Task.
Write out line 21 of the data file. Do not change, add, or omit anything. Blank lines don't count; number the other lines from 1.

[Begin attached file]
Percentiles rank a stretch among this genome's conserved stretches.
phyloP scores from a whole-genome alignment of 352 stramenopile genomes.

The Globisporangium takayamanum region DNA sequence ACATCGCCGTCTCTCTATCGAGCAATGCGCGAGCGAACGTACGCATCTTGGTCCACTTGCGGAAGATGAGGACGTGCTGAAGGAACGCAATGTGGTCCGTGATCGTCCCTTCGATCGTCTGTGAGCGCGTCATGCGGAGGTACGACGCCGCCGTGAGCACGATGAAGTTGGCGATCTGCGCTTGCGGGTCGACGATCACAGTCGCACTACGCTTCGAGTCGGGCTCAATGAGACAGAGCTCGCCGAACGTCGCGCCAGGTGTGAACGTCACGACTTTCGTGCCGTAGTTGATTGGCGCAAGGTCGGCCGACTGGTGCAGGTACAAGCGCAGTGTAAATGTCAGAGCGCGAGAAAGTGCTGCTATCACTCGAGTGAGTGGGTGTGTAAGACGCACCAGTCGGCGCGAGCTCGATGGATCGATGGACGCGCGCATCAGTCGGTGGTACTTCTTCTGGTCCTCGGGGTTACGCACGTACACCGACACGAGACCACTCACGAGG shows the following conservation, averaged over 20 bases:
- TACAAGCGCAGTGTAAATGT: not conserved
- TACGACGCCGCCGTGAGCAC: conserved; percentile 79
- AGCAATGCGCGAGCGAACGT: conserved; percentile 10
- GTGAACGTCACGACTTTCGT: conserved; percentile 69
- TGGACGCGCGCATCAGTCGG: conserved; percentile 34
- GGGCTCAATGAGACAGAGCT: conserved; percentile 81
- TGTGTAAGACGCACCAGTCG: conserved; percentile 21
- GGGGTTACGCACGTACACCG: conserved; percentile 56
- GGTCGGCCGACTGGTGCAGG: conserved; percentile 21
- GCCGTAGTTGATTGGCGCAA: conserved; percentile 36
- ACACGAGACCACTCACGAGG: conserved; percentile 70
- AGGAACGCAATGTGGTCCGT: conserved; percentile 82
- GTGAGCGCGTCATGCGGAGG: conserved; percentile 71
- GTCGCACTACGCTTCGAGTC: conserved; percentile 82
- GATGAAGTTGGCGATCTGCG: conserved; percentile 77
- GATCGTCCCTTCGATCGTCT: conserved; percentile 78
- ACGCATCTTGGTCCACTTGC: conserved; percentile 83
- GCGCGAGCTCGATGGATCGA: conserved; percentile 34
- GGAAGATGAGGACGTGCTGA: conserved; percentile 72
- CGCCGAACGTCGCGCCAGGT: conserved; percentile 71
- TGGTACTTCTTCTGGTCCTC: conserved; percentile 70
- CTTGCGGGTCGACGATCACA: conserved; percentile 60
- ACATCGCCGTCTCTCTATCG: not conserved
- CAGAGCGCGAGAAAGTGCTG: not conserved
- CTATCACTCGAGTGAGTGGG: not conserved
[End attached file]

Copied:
- GCGCGAGCTCGATGGATCGA: conserved; percentile 34